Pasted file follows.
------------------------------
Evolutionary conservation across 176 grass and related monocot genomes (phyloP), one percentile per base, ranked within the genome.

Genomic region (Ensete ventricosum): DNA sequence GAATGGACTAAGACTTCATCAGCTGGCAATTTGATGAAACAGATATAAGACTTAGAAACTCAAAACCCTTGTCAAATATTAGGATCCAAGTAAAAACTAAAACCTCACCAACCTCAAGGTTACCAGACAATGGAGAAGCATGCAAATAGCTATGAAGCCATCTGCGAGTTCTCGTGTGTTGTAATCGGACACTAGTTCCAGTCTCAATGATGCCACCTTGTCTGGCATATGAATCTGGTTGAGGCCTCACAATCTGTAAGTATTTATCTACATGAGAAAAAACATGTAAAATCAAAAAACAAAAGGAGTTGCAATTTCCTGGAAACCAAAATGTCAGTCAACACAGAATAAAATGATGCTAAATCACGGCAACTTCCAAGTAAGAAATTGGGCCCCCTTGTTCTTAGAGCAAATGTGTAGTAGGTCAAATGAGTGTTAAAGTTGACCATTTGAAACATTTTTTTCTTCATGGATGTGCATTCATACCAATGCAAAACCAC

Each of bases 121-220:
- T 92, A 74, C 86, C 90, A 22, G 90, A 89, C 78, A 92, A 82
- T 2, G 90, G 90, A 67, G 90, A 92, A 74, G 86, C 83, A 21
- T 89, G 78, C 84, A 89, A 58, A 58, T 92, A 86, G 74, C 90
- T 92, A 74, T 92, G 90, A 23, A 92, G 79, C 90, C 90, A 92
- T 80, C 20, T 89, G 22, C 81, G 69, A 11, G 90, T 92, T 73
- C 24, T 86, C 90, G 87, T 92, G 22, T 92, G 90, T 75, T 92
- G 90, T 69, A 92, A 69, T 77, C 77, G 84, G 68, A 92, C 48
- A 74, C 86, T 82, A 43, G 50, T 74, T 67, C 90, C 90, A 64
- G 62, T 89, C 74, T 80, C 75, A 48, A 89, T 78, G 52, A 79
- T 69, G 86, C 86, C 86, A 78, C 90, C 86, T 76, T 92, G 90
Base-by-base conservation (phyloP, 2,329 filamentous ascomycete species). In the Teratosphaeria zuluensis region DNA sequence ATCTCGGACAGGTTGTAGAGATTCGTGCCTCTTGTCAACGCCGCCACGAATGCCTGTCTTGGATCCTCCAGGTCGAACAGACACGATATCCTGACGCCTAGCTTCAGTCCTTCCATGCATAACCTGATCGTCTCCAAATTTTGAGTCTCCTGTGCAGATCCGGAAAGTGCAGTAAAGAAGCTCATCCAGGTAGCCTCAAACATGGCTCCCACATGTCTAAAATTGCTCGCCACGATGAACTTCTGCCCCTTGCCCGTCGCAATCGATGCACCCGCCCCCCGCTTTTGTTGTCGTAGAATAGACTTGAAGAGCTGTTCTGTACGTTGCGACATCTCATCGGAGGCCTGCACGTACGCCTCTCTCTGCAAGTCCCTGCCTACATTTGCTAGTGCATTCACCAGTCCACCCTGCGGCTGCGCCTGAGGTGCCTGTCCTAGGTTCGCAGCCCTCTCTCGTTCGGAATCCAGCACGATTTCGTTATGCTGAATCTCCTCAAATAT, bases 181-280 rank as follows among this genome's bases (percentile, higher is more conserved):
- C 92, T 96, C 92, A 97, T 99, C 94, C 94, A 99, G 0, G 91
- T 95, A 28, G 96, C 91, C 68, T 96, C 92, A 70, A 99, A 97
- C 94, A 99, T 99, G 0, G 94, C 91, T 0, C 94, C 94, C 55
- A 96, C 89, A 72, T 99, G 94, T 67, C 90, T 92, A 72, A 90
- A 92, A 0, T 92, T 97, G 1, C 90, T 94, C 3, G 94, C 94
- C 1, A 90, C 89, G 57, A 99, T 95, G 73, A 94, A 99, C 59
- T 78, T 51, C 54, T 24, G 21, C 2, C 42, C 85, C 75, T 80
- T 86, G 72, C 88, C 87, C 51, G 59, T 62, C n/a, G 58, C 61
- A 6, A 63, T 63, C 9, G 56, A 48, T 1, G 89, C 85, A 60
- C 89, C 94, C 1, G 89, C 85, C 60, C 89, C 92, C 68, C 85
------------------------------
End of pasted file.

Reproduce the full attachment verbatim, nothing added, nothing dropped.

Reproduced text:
Evolutionary conservation across 176 grass and related monocot genomes (phyloP), one percentile per base, ranked within the genome.

Genomic region (Ensete ventricosum): DNA sequence GAATGGACTAAGACTTCATCAGCTGGCAATTTGATGAAACAGATATAAGACTTAGAAACTCAAAACCCTTGTCAAATATTAGGATCCAAGTAAAAACTAAAACCTCACCAACCTCAAGGTTACCAGACAATGGAGAAGCATGCAAATAGCTATGAAGCCATCTGCGAGTTCTCGTGTGTTGTAATCGGACACTAGTTCCAGTCTCAATGATGCCACCTTGTCTGGCATATGAATCTGGTTGAGGCCTCACAATCTGTAAGTATTTATCTACATGAGAAAAAACATGTAAAATCAAAAAACAAAAGGAGTTGCAATTTCCTGGAAACCAAAATGTCAGTCAACACAGAATAAAATGATGCTAAATCACGGCAACTTCCAAGTAAGAAATTGGGCCCCCTTGTTCTTAGAGCAAATGTGTAGTAGGTCAAATGAGTGTTAAAGTTGACCATTTGAAACATTTTTTTCTTCATGGATGTGCATTCATACCAATGCAAAACCAC

Each of bases 121-220:
- T 92, A 74, C 86, C 90, A 22, G 90, A 89, C 78, A 92, A 82
- T 2, G 90, G 90, A 67, G 90, A 92, A 74, G 86, C 83, A 21
- T 89, G 78, C 84, A 89, A 58, A 58, T 92, A 86, G 74, C 90
- T 92, A 74, T 92, G 90, A 23, A 92, G 79, C 90, C 90, A 92
- T 80, C 20, T 89, G 22, C 81, G 69, A 11, G 90, T 92, T 73
- C 24, T 86, C 90, G 87, T 92, G 22, T 92, G 90, T 75, T 92
- G 90, T 69, A 92, A 69, T 77, C 77, G 84, G 68, A 92, C 48
- A 74, C 86, T 82, A 43, G 50, T 74, T 67, C 90, C 90, A 64
- G 62, T 89, C 74, T 80, C 75, A 48, A 89, T 78, G 52, A 79
- T 69, G 86, C 86, C 86, A 78, C 90, C 86, T 76, T 92, G 90
Base-by-base conservation (phyloP, 2,329 filamentous ascomycete species). In the Teratosphaeria zuluensis region DNA sequence ATCTCGGACAGGTTGTAGAGATTCGTGCCTCTTGTCAACGCCGCCACGAATGCCTGTCTTGGATCCTCCAGGTCGAACAGACACGATATCCTGACGCCTAGCTTCAGTCCTTCCATGCATAACCTGATCGTCTCCAAATTTTGAGTCTCCTGTGCAGATCCGGAAAGTGCAGTAAAGAAGCTCATCCAGGTAGCCTCAAACATGGCTCCCACATGTCTAAAATTGCTCGCCACGATGAACTTCTGCCCCTTGCCCGTCGCAATCGATGCACCCGCCCCCCGCTTTTGTTGTCGTAGAATAGACTTGAAGAGCTGTTCTGTACGTTGCGACATCTCATCGGAGGCCTGCACGTACGCCTCTCTCTGCAAGTCCCTGCCTACATTTGCTAGTGCATTCACCAGTCCACCCTGCGGCTGCGCCTGAGGTGCCTGTCCTAGGTTCGCAGCCCTCTCTCGTTCGGAATCCAGCACGATTTCGTTATGCTGAATCTCCTCAAATAT, bases 181-280 rank as follows among this genome's bases (percentile, higher is more conserved):
- C 92, T 96, C 92, A 97, T 99, C 94, C 94, A 99, G 0, G 91
- T 95, A 28, G 96, C 91, C 68, T 96, C 92, A 70, A 99, A 97
- C 94, A 99, T 99, G 0, G 94, C 91, T 0, C 94, C 94, C 55
- A 96, C 89, A 72, T 99, G 94, T 67, C 90, T 92, A 72, A 90
- A 92, A 0, T 92, T 97, G 1, C 90, T 94, C 3, G 94, C 94
- C 1, A 90, C 89, G 57, A 99, T 95, G 73, A 94, A 99, C 59
- T 78, T 51, C 54, T 24, G 21, C 2, C 42, C 85, C 75, T 80
- T 86, G 72, C 88, C 87, C 51, G 59, T 62, C n/a, G 58, C 61
- A 6, A 63, T 63, C 9, G 56, A 48, T 1, G 89, C 85, A 60
- C 89, C 94, C 1, G 89, C 85, C 60, C 89, C 92, C 68, C 85